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Saturday, May 19, 2012

There is a lovely woman who lives near our ministry named named Dieula (it means "God is here" in Creole). This year she began working for John and Jocie, the couple with whom I live. Every morning that she works, when I leave the house, she sweetly calls out, "Bonjou Dokte (Good morning Doctor) Brooke! Bonjou Dokte! Mesi Dokte!" I've had the conversation with her, repeatedly, where I explain that I am, contrary to her high opinion of me, not a doctor. I am a nurse. Being called a doctor scares me, to tell you the truth. This carries with it too many expectations of my ability and skill level. Unfortunately, sometimes in the Third World, lay people can sometimes be mistaken for medical professionals and are fine with letting that assumption prevail and trying out their "skills" on unsuspecting patients. You're a white missionary? Now those in your community treat you like you are a nurse, doctor, pastor, banker, and soup kitchen, all rolled into a neat package. John and Jocie find it exceptionally funny that Dieula insists on calling me a dokte. She used to give Ashley, my nurse co-worker at Child Hope (she moved back to the states last month- boo :( ), the same title. Last week, Asher, my friend Brittany's two year old son, stuck his tongue out at me when I greeted him "Good Morning". John scolded him, saying, "Asher, that's not how you should treat Brooke. She's a doctor, you know? She can cut that tongue out if you keep doing that." Fortunately Asher has not remembered that comment and does not run from "the dokte" when he sees her. John, Jocie, their daughter Kelly, who was visiting from Australia, and I were discussing my new title one night. Kelly is a social worker in Aussie land, where she works with refugees. For some reason the clients she works with sometimes refer to her as "Officer Kelly." I'm sure this is one of those incidences where You Had to Be There, because we thought this was hysterically funny. Here John revealed that he has told Dieula that I am a surgeon. Makes sense why I could cut off Asher's tongue then. Next I shall be performing surgery on someone's brain, probably in our kitchen.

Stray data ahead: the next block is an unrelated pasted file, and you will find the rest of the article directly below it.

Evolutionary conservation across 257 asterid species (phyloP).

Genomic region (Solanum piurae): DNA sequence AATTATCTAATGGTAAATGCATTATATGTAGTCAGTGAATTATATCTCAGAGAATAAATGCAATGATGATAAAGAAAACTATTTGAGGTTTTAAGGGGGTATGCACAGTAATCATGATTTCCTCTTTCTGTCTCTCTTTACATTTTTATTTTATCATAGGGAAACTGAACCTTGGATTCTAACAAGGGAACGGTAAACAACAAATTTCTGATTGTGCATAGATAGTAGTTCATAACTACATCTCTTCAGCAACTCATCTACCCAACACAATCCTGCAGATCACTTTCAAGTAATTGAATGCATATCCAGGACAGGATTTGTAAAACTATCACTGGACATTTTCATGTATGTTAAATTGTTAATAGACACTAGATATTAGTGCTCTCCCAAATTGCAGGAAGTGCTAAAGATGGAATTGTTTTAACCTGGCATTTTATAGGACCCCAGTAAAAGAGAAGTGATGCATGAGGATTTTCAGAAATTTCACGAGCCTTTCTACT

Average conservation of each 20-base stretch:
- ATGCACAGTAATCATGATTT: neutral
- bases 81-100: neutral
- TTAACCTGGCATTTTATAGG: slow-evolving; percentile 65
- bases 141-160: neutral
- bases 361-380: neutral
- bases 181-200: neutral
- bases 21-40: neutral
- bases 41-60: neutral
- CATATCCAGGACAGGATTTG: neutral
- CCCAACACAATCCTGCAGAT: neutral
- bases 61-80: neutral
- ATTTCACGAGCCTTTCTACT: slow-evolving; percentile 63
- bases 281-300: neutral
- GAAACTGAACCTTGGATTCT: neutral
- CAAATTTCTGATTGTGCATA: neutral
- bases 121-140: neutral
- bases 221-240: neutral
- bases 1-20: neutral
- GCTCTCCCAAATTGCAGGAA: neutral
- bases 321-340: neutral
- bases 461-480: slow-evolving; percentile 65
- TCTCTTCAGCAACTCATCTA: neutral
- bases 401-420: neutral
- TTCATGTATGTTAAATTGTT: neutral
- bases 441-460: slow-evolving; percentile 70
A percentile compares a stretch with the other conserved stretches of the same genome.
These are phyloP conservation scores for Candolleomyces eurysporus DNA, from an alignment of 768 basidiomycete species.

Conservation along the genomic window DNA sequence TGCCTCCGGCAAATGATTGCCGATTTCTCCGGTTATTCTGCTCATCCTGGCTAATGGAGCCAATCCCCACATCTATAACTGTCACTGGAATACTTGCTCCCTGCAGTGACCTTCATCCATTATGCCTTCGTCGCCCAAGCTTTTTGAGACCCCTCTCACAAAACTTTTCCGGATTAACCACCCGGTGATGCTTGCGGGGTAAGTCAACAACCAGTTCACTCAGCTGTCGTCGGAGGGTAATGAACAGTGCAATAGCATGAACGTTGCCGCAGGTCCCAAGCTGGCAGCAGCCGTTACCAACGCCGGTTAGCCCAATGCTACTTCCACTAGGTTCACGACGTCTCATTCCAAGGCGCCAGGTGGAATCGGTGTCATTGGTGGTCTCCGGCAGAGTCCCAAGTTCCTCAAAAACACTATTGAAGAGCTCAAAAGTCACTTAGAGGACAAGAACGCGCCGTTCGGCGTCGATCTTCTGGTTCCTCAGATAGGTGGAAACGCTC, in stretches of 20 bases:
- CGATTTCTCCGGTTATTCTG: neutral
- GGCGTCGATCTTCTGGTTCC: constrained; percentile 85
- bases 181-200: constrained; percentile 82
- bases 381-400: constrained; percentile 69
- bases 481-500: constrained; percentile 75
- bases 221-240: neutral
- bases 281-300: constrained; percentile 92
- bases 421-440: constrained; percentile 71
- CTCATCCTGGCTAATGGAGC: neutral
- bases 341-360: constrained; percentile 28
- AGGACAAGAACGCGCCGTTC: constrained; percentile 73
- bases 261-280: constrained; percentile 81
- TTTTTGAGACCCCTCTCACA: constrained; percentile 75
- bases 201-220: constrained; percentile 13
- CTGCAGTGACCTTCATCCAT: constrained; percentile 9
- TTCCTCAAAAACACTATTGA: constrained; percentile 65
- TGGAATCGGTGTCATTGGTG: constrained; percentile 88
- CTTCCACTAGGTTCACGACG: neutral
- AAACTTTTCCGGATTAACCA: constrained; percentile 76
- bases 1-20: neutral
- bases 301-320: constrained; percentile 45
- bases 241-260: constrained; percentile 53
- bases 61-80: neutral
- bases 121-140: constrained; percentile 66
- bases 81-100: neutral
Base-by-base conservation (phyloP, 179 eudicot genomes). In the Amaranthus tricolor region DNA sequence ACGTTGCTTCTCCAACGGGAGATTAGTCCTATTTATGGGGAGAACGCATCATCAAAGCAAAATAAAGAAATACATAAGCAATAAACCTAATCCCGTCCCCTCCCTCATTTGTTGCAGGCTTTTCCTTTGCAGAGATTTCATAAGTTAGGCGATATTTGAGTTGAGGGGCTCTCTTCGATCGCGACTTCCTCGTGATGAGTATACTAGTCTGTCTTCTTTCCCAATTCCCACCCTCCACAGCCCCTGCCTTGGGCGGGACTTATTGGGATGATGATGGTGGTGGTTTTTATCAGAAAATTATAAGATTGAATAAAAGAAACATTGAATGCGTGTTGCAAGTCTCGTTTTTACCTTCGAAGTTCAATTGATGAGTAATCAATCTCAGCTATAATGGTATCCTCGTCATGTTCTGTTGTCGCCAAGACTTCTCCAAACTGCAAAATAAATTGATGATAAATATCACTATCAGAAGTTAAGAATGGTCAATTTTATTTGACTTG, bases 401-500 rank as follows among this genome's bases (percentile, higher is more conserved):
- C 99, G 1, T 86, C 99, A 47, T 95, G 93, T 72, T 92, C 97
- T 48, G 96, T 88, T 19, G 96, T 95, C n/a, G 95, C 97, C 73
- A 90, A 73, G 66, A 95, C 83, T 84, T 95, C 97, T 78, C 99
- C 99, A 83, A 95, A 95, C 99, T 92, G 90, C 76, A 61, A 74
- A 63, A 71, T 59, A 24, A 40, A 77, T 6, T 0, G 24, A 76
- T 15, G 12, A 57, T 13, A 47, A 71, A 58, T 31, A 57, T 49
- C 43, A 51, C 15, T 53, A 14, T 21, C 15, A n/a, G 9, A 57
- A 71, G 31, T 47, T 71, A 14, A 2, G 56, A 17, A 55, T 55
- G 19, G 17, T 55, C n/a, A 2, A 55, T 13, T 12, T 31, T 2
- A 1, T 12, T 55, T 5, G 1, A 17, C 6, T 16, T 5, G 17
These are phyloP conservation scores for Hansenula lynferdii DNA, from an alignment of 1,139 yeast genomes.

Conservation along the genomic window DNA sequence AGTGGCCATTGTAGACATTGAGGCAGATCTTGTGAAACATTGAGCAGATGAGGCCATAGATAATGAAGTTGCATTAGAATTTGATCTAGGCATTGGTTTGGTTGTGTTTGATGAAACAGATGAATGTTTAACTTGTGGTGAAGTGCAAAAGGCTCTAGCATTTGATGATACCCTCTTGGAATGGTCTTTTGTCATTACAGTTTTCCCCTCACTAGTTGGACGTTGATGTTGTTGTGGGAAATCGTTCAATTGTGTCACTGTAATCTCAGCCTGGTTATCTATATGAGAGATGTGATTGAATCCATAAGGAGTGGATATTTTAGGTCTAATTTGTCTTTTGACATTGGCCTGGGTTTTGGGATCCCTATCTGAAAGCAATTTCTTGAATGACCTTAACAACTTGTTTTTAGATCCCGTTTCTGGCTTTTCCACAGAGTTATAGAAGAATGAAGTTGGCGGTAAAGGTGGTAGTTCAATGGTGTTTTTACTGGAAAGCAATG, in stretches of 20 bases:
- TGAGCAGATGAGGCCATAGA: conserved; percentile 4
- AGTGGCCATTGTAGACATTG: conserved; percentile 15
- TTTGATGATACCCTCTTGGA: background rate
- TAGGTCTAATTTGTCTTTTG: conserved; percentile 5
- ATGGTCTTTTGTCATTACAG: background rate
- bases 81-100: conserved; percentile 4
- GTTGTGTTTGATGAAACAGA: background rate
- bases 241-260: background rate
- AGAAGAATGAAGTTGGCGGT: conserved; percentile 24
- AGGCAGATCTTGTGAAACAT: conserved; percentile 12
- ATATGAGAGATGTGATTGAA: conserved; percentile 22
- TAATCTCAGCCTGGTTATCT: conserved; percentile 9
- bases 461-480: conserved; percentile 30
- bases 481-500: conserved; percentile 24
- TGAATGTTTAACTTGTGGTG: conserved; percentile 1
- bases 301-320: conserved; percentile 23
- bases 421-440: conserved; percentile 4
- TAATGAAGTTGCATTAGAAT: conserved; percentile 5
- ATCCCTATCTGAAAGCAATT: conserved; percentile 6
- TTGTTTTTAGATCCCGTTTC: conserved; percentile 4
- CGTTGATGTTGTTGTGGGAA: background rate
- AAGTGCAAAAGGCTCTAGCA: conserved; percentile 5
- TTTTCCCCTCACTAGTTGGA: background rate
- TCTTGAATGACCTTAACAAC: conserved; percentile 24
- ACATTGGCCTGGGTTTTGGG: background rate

Here is Dieula on her birthday. She dressed up very fancy to come to work that day. Jocie took some pictures of her with my camera. She came back the next day, dressed up again, to take more pictures with Brittany, Jocie, Susette, and I. I don't have those pictures yet because they are on Jocie's camera. So many Haitians LOVE to pose- not just smile- but POSE for the camera. Dieula ran and grabbed an apple for these shots. 

Sunday, May 13, 2012

A Few Recent Pics





 All of the above are children from our feeding program for children in the community, held on Mondays, Wednesdays, and Fridays

       
 The quality is terrible on this last one (its from a phone) but here is how we spent Good Friday- praying on a hillside with the kids. 

Saturday, May 5, 2012

The Heart of the Father for His Children: An Incredible Love and Pursuit

I read this story out of the book Enjoying God (and promptly burst into tears):


During the Korean war, a pastor in a small rural village awoke one morning to find that his young son, his only child, had been killed. Apparently some soldiers had slipped in during the night and randomly excited a number of villagers in a brutal act of terrorism.

The pastor was beside himself with grief. He had looked forward to his son someday following in his footsteps and becoming a pastor. Now his friends feared for his emotional stability, so severe was the grief he experienced over the boy's senseless death. It seemed so cruel, so unjust. His son was not in the army; he posed no threat to anyone. Why should he have been singled out like this?

Finally the Korean pastor decided what he must do in return for this act of violence. He announced that he would hunt down the men who had killed his son and would not give up until he had found them. No obstacle would stand in his way, no hardship would deter him. This grief-stricken father resolved to do whatever it took.

Amazingly, he was able to learn the identities of the two terrorists, slip behind enemy lines, and find out where they lived. One early morning he stole into their house and confronted them. The pastor told them who he was, and that he knew they had murdered his son. "You owe me a debt," he said to them. "I have come to collect it."

The two men were obviously expecting to be killed in retaliation. But the pastor's next words astonished them. "You have taken my son," he said, "and now I want you to become my sons in his place."

The pastor stayed with them for several days, until he was able to persuade them to come with him. In time he adopted them as his legal sons. He loved them and cared for them. They became Christians, went to seminary, and were ordained. Today, these two men are pastors in Korea- all because a father who was willing to do whatever it took to win them, whose love was utterly unstoppable.